Patellogastropods are grazers, and feed by removing diatoms, algal spores, and small bits of plant material from the substrate. Very few species are able to feed directly on large algae, although there are several species that live on algae or marine angiosperms and feed directly on the host plant. Often the shape of the radular teeth reflects the limpet's dietary preference—equal-sized blunt teeth are often seen in species that feed on coralline algae, while species that graze on rock substrates have unequal-sized, pointed teeth, and species that feed on marine angiosperms have broad, flat-topped teeth. Some tropical patellogastropods have small "gardens" of specific algal species that are maintained directly adjacent to the limpets' home site on the substrate.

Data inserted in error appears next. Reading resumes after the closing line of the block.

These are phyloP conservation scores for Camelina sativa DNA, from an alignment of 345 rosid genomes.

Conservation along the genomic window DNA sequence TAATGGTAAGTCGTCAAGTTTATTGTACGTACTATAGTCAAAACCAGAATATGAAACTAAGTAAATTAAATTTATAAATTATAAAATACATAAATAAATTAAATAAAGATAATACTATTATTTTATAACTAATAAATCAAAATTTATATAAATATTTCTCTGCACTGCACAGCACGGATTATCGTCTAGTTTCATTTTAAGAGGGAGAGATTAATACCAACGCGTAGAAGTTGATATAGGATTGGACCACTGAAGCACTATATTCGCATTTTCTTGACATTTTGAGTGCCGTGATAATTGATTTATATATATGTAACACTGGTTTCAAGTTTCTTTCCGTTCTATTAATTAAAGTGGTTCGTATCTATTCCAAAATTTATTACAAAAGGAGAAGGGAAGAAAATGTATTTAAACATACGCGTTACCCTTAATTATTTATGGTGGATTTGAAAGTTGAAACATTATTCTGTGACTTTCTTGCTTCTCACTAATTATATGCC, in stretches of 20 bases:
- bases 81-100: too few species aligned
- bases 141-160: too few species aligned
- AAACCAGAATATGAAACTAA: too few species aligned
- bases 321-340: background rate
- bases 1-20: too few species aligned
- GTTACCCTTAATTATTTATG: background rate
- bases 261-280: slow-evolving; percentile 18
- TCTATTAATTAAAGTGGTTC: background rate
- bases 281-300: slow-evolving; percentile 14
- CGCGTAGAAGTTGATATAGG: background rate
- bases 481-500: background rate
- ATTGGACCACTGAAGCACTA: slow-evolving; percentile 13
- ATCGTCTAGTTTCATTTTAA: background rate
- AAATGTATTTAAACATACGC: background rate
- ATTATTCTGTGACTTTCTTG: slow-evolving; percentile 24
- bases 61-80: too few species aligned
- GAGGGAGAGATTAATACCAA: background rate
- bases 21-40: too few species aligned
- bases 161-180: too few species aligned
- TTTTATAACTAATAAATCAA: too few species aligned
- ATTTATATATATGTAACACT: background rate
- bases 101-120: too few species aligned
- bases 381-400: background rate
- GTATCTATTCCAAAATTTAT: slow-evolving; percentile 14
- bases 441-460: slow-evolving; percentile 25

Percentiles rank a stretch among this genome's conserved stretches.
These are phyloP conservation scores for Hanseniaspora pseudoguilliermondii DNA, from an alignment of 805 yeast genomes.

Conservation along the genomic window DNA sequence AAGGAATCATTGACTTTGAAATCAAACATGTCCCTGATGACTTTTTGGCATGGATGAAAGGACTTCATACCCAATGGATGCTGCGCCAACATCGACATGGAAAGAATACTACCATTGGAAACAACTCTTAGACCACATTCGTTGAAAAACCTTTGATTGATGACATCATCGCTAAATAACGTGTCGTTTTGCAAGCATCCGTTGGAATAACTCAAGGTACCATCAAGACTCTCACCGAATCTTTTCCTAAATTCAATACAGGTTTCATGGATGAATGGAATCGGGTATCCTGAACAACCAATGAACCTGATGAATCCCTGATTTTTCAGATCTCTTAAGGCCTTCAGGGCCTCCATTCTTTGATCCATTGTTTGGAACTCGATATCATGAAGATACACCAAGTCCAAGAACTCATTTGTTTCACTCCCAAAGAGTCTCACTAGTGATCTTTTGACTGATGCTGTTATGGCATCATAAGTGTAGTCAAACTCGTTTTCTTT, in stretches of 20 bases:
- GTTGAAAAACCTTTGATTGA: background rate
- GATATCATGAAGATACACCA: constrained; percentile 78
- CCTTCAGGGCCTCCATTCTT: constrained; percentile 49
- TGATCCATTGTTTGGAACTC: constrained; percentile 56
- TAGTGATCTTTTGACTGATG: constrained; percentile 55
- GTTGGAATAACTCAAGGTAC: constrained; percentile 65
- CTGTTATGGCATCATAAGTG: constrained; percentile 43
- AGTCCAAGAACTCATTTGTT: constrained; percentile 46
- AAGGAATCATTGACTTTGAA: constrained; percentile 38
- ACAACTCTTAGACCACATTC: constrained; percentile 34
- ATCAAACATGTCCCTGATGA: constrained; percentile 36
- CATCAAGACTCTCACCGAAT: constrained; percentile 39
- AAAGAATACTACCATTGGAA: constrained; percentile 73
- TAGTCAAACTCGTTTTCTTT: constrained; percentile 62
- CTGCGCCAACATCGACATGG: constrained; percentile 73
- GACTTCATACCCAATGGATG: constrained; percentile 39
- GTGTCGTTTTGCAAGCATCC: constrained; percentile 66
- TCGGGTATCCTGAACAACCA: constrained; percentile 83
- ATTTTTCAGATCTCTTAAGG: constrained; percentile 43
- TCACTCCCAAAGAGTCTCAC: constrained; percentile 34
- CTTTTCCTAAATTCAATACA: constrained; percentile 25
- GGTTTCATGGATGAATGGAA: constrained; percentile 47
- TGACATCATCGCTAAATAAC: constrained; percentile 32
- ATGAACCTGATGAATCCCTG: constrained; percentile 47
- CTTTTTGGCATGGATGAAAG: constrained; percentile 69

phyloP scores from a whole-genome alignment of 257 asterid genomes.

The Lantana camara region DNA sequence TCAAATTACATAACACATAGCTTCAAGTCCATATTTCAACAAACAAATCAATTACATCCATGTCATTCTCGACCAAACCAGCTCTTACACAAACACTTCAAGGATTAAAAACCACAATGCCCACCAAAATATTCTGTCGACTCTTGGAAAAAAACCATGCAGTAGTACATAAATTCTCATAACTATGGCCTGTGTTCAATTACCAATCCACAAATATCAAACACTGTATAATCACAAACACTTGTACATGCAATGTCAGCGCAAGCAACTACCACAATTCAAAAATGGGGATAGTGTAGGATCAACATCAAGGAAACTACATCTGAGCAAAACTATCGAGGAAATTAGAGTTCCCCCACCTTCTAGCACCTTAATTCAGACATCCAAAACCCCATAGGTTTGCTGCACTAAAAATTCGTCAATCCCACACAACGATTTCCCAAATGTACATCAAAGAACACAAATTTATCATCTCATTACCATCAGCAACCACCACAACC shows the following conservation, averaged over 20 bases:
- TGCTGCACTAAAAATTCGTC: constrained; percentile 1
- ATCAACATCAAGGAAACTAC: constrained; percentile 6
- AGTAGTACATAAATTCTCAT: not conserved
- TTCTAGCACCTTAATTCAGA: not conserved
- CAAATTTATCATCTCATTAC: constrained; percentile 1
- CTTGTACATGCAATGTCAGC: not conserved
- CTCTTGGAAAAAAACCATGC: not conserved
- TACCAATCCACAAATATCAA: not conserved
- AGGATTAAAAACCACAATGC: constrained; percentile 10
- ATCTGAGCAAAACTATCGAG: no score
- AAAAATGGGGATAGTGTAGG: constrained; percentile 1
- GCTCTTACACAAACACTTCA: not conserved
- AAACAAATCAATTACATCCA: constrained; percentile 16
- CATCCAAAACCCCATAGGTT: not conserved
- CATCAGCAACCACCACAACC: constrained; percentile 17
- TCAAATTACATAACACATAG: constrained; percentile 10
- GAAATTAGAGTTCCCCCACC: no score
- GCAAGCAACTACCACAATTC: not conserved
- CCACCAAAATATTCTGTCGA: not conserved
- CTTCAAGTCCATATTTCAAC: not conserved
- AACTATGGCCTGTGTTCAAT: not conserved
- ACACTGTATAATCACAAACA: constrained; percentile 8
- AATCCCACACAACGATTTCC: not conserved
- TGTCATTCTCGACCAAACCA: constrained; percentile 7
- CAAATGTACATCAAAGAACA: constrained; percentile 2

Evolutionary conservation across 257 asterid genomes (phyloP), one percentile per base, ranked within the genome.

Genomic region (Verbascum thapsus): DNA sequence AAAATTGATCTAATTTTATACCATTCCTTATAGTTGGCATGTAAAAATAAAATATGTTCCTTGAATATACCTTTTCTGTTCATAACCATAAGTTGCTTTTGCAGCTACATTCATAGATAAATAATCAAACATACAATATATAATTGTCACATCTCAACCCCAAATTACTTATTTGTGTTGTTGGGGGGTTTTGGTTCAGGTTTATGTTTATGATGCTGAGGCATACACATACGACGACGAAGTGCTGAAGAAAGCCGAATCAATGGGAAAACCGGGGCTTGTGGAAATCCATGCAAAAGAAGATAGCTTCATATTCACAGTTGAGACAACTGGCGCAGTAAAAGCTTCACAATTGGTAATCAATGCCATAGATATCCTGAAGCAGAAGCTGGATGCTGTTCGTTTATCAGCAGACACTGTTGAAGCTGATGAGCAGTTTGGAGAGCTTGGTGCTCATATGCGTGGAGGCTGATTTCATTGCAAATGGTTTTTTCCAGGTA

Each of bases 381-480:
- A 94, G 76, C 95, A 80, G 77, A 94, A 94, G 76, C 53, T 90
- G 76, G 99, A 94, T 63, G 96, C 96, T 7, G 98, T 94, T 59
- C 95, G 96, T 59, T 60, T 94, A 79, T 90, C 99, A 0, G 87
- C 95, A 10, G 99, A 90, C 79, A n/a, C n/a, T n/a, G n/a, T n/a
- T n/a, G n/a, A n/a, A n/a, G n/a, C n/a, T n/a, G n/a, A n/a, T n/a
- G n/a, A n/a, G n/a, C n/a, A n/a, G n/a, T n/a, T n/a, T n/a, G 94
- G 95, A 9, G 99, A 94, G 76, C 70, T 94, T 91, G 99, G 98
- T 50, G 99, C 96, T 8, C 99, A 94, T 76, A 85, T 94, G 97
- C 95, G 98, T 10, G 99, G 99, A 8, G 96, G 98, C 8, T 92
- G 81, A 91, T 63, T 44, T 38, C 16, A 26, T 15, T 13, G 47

Predators of patellogastropods include predatory gastropods, sea stars, nemertean worms, fishes, lizards, small mammals, and shore birds. Shore birds such as oystercatch-ers are especially voracious predators and can remove limpets in such numbers that entire expanses of the intertidal can become green from algal growth due to the lack of limpet feeding.
Was this article helpful?